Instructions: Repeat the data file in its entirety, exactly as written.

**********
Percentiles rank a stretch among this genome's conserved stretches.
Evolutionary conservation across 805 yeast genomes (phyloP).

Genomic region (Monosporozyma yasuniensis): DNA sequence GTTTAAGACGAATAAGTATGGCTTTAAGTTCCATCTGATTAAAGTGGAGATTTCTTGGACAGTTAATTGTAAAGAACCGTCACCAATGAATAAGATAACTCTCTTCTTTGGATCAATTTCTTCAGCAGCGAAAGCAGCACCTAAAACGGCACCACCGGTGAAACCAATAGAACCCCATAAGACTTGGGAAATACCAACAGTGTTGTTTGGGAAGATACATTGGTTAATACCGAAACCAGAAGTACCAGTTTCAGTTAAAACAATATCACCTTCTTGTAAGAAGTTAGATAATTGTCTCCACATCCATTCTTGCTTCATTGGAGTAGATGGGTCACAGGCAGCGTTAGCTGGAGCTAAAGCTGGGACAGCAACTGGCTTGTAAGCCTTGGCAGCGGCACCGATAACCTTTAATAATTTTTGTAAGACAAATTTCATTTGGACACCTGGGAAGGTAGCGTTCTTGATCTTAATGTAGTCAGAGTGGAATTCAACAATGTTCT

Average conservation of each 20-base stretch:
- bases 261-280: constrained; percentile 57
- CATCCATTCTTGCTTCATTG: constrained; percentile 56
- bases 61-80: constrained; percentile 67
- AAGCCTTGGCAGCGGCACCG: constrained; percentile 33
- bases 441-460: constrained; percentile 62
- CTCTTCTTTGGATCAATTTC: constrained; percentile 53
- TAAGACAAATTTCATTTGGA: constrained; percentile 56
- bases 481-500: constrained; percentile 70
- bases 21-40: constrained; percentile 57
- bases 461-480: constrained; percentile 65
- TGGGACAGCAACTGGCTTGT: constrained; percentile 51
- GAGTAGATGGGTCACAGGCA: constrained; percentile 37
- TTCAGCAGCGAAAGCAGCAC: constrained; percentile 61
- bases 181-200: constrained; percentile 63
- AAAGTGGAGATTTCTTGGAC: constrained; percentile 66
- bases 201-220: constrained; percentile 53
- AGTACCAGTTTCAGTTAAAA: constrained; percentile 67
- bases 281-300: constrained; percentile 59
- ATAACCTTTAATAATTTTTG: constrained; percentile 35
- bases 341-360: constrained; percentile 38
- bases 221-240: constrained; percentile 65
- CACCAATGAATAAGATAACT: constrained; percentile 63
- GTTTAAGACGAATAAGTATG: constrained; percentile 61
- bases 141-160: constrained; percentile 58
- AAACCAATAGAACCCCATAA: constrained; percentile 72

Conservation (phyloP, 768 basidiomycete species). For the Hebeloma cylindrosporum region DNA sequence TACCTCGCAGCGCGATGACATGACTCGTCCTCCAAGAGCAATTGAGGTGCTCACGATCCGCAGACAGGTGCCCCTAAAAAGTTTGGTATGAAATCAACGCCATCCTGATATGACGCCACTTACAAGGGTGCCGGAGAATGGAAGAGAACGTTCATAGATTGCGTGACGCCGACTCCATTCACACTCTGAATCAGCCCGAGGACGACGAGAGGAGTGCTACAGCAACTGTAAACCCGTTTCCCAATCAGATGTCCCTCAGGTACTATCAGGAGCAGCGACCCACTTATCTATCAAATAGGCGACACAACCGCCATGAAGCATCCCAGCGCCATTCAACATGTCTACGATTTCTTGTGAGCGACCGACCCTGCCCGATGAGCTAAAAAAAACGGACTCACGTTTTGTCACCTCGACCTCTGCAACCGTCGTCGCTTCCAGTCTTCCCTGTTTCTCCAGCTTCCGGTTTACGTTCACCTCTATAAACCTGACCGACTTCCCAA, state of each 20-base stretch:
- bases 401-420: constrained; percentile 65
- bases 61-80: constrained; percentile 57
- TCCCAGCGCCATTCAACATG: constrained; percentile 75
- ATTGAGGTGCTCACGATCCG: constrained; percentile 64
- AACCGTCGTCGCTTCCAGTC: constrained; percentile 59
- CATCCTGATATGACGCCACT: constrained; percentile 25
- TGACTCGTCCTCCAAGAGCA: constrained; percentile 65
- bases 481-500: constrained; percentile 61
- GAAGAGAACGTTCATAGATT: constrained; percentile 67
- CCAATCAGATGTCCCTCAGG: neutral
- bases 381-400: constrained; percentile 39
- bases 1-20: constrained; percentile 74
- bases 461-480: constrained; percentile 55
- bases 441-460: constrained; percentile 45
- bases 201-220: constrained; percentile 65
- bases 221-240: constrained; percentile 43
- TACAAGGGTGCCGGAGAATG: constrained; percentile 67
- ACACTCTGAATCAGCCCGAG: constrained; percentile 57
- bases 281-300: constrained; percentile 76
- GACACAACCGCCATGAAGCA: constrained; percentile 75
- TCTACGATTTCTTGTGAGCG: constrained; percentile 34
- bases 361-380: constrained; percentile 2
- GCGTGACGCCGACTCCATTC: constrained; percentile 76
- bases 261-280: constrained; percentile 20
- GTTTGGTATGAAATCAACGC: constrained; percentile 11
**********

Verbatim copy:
Percentiles rank a stretch among this genome's conserved stretches.
Evolutionary conservation across 805 yeast genomes (phyloP).

Genomic region (Monosporozyma yasuniensis): DNA sequence GTTTAAGACGAATAAGTATGGCTTTAAGTTCCATCTGATTAAAGTGGAGATTTCTTGGACAGTTAATTGTAAAGAACCGTCACCAATGAATAAGATAACTCTCTTCTTTGGATCAATTTCTTCAGCAGCGAAAGCAGCACCTAAAACGGCACCACCGGTGAAACCAATAGAACCCCATAAGACTTGGGAAATACCAACAGTGTTGTTTGGGAAGATACATTGGTTAATACCGAAACCAGAAGTACCAGTTTCAGTTAAAACAATATCACCTTCTTGTAAGAAGTTAGATAATTGTCTCCACATCCATTCTTGCTTCATTGGAGTAGATGGGTCACAGGCAGCGTTAGCTGGAGCTAAAGCTGGGACAGCAACTGGCTTGTAAGCCTTGGCAGCGGCACCGATAACCTTTAATAATTTTTGTAAGACAAATTTCATTTGGACACCTGGGAAGGTAGCGTTCTTGATCTTAATGTAGTCAGAGTGGAATTCAACAATGTTCT

Average conservation of each 20-base stretch:
- bases 261-280: constrained; percentile 57
- CATCCATTCTTGCTTCATTG: constrained; percentile 56
- bases 61-80: constrained; percentile 67
- AAGCCTTGGCAGCGGCACCG: constrained; percentile 33
- bases 441-460: constrained; percentile 62
- CTCTTCTTTGGATCAATTTC: constrained; percentile 53
- TAAGACAAATTTCATTTGGA: constrained; percentile 56
- bases 481-500: constrained; percentile 70
- bases 21-40: constrained; percentile 57
- bases 461-480: constrained; percentile 65
- TGGGACAGCAACTGGCTTGT: constrained; percentile 51
- GAGTAGATGGGTCACAGGCA: constrained; percentile 37
- TTCAGCAGCGAAAGCAGCAC: constrained; percentile 61
- bases 181-200: constrained; percentile 63
- AAAGTGGAGATTTCTTGGAC: constrained; percentile 66
- bases 201-220: constrained; percentile 53
- AGTACCAGTTTCAGTTAAAA: constrained; percentile 67
- bases 281-300: constrained; percentile 59
- ATAACCTTTAATAATTTTTG: constrained; percentile 35
- bases 341-360: constrained; percentile 38
- bases 221-240: constrained; percentile 65
- CACCAATGAATAAGATAACT: constrained; percentile 63
- GTTTAAGACGAATAAGTATG: constrained; percentile 61
- bases 141-160: constrained; percentile 58
- AAACCAATAGAACCCCATAA: constrained; percentile 72

Conservation (phyloP, 768 basidiomycete species). For the Hebeloma cylindrosporum region DNA sequence TACCTCGCAGCGCGATGACATGACTCGTCCTCCAAGAGCAATTGAGGTGCTCACGATCCGCAGACAGGTGCCCCTAAAAAGTTTGGTATGAAATCAACGCCATCCTGATATGACGCCACTTACAAGGGTGCCGGAGAATGGAAGAGAACGTTCATAGATTGCGTGACGCCGACTCCATTCACACTCTGAATCAGCCCGAGGACGACGAGAGGAGTGCTACAGCAACTGTAAACCCGTTTCCCAATCAGATGTCCCTCAGGTACTATCAGGAGCAGCGACCCACTTATCTATCAAATAGGCGACACAACCGCCATGAAGCATCCCAGCGCCATTCAACATGTCTACGATTTCTTGTGAGCGACCGACCCTGCCCGATGAGCTAAAAAAAACGGACTCACGTTTTGTCACCTCGACCTCTGCAACCGTCGTCGCTTCCAGTCTTCCCTGTTTCTCCAGCTTCCGGTTTACGTTCACCTCTATAAACCTGACCGACTTCCCAA, state of each 20-base stretch:
- bases 401-420: constrained; percentile 65
- bases 61-80: constrained; percentile 57
- TCCCAGCGCCATTCAACATG: constrained; percentile 75
- ATTGAGGTGCTCACGATCCG: constrained; percentile 64
- AACCGTCGTCGCTTCCAGTC: constrained; percentile 59
- CATCCTGATATGACGCCACT: constrained; percentile 25
- TGACTCGTCCTCCAAGAGCA: constrained; percentile 65
- bases 481-500: constrained; percentile 61
- GAAGAGAACGTTCATAGATT: constrained; percentile 67
- CCAATCAGATGTCCCTCAGG: neutral
- bases 381-400: constrained; percentile 39
- bases 1-20: constrained; percentile 74
- bases 461-480: constrained; percentile 55
- bases 441-460: constrained; percentile 45
- bases 201-220: constrained; percentile 65
- bases 221-240: constrained; percentile 43
- TACAAGGGTGCCGGAGAATG: constrained; percentile 67
- ACACTCTGAATCAGCCCGAG: constrained; percentile 57
- bases 281-300: constrained; percentile 76
- GACACAACCGCCATGAAGCA: constrained; percentile 75
- TCTACGATTTCTTGTGAGCG: constrained; percentile 34
- bases 361-380: constrained; percentile 2
- GCGTGACGCCGACTCCATTC: constrained; percentile 76
- bases 261-280: constrained; percentile 20
- GTTTGGTATGAAATCAACGC: constrained; percentile 11